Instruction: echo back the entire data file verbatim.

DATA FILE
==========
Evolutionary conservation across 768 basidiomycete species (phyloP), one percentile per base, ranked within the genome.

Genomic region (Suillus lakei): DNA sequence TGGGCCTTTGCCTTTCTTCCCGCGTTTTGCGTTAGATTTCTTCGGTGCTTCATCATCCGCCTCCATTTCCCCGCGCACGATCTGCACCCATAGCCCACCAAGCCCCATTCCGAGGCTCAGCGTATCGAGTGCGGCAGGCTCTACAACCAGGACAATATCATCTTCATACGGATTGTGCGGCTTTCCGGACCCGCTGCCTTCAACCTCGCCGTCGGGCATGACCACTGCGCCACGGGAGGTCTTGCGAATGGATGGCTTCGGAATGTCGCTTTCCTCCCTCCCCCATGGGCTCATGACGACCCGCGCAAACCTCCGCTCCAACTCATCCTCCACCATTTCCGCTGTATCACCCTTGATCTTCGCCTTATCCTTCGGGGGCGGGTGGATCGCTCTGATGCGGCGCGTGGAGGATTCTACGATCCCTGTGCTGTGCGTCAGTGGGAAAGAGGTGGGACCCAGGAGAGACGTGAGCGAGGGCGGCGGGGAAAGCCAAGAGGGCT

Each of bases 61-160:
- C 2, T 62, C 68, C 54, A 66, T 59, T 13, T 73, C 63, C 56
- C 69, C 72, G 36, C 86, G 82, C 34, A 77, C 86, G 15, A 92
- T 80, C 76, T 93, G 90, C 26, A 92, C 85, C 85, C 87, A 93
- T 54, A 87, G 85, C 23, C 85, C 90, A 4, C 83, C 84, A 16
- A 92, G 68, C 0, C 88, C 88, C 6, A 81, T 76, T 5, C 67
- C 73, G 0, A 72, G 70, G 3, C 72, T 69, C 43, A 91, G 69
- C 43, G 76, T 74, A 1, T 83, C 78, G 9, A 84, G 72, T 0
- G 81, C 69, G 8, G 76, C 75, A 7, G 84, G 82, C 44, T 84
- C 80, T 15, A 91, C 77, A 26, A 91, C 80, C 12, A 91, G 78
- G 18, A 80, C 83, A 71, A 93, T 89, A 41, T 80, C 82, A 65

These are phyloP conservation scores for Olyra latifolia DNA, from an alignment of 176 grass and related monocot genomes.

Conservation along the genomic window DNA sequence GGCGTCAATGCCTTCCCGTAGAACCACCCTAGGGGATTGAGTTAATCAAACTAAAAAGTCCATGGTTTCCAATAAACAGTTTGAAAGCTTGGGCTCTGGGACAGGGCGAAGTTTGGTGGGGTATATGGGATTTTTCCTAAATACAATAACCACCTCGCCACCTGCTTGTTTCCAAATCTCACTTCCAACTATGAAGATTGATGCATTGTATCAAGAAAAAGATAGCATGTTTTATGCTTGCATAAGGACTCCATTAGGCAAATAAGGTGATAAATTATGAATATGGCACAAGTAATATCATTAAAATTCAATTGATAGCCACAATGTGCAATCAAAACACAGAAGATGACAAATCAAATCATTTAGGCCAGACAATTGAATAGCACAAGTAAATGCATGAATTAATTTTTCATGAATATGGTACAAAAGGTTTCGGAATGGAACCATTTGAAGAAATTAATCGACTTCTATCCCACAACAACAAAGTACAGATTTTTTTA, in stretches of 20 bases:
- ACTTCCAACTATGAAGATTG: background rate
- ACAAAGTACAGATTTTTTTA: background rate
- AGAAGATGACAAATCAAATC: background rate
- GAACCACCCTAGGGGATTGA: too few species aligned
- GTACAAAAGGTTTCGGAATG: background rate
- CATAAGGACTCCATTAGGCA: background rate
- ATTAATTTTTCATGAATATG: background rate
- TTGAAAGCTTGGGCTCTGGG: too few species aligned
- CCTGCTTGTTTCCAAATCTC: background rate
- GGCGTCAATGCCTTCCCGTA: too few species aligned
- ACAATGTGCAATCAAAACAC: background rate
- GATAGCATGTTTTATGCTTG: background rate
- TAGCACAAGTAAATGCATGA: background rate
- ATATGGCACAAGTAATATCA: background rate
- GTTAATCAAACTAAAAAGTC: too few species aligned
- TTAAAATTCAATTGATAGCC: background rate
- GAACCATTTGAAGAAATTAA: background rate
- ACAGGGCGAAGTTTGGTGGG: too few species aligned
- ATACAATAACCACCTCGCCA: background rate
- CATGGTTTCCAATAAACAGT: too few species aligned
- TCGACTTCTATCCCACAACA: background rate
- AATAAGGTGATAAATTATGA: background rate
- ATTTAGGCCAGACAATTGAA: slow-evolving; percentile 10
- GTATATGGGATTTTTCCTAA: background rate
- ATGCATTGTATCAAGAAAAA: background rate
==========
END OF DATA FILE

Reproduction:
Evolutionary conservation across 768 basidiomycete species (phyloP), one percentile per base, ranked within the genome.

Genomic region (Suillus lakei): DNA sequence TGGGCCTTTGCCTTTCTTCCCGCGTTTTGCGTTAGATTTCTTCGGTGCTTCATCATCCGCCTCCATTTCCCCGCGCACGATCTGCACCCATAGCCCACCAAGCCCCATTCCGAGGCTCAGCGTATCGAGTGCGGCAGGCTCTACAACCAGGACAATATCATCTTCATACGGATTGTGCGGCTTTCCGGACCCGCTGCCTTCAACCTCGCCGTCGGGCATGACCACTGCGCCACGGGAGGTCTTGCGAATGGATGGCTTCGGAATGTCGCTTTCCTCCCTCCCCCATGGGCTCATGACGACCCGCGCAAACCTCCGCTCCAACTCATCCTCCACCATTTCCGCTGTATCACCCTTGATCTTCGCCTTATCCTTCGGGGGCGGGTGGATCGCTCTGATGCGGCGCGTGGAGGATTCTACGATCCCTGTGCTGTGCGTCAGTGGGAAAGAGGTGGGACCCAGGAGAGACGTGAGCGAGGGCGGCGGGGAAAGCCAAGAGGGCT

Each of bases 61-160:
- C 2, T 62, C 68, C 54, A 66, T 59, T 13, T 73, C 63, C 56
- C 69, C 72, G 36, C 86, G 82, C 34, A 77, C 86, G 15, A 92
- T 80, C 76, T 93, G 90, C 26, A 92, C 85, C 85, C 87, A 93
- T 54, A 87, G 85, C 23, C 85, C 90, A 4, C 83, C 84, A 16
- A 92, G 68, C 0, C 88, C 88, C 6, A 81, T 76, T 5, C 67
- C 73, G 0, A 72, G 70, G 3, C 72, T 69, C 43, A 91, G 69
- C 43, G 76, T 74, A 1, T 83, C 78, G 9, A 84, G 72, T 0
- G 81, C 69, G 8, G 76, C 75, A 7, G 84, G 82, C 44, T 84
- C 80, T 15, A 91, C 77, A 26, A 91, C 80, C 12, A 91, G 78
- G 18, A 80, C 83, A 71, A 93, T 89, A 41, T 80, C 82, A 65

These are phyloP conservation scores for Olyra latifolia DNA, from an alignment of 176 grass and related monocot genomes.

Conservation along the genomic window DNA sequence GGCGTCAATGCCTTCCCGTAGAACCACCCTAGGGGATTGAGTTAATCAAACTAAAAAGTCCATGGTTTCCAATAAACAGTTTGAAAGCTTGGGCTCTGGGACAGGGCGAAGTTTGGTGGGGTATATGGGATTTTTCCTAAATACAATAACCACCTCGCCACCTGCTTGTTTCCAAATCTCACTTCCAACTATGAAGATTGATGCATTGTATCAAGAAAAAGATAGCATGTTTTATGCTTGCATAAGGACTCCATTAGGCAAATAAGGTGATAAATTATGAATATGGCACAAGTAATATCATTAAAATTCAATTGATAGCCACAATGTGCAATCAAAACACAGAAGATGACAAATCAAATCATTTAGGCCAGACAATTGAATAGCACAAGTAAATGCATGAATTAATTTTTCATGAATATGGTACAAAAGGTTTCGGAATGGAACCATTTGAAGAAATTAATCGACTTCTATCCCACAACAACAAAGTACAGATTTTTTTA, in stretches of 20 bases:
- ACTTCCAACTATGAAGATTG: background rate
- ACAAAGTACAGATTTTTTTA: background rate
- AGAAGATGACAAATCAAATC: background rate
- GAACCACCCTAGGGGATTGA: too few species aligned
- GTACAAAAGGTTTCGGAATG: background rate
- CATAAGGACTCCATTAGGCA: background rate
- ATTAATTTTTCATGAATATG: background rate
- TTGAAAGCTTGGGCTCTGGG: too few species aligned
- CCTGCTTGTTTCCAAATCTC: background rate
- GGCGTCAATGCCTTCCCGTA: too few species aligned
- ACAATGTGCAATCAAAACAC: background rate
- GATAGCATGTTTTATGCTTG: background rate
- TAGCACAAGTAAATGCATGA: background rate
- ATATGGCACAAGTAATATCA: background rate
- GTTAATCAAACTAAAAAGTC: too few species aligned
- TTAAAATTCAATTGATAGCC: background rate
- GAACCATTTGAAGAAATTAA: background rate
- ACAGGGCGAAGTTTGGTGGG: too few species aligned
- ATACAATAACCACCTCGCCA: background rate
- CATGGTTTCCAATAAACAGT: too few species aligned
- TCGACTTCTATCCCACAACA: background rate
- AATAAGGTGATAAATTATGA: background rate
- ATTTAGGCCAGACAATTGAA: slow-evolving; percentile 10
- GTATATGGGATTTTTCCTAA: background rate
- ATGCATTGTATCAAGAAAAA: background rate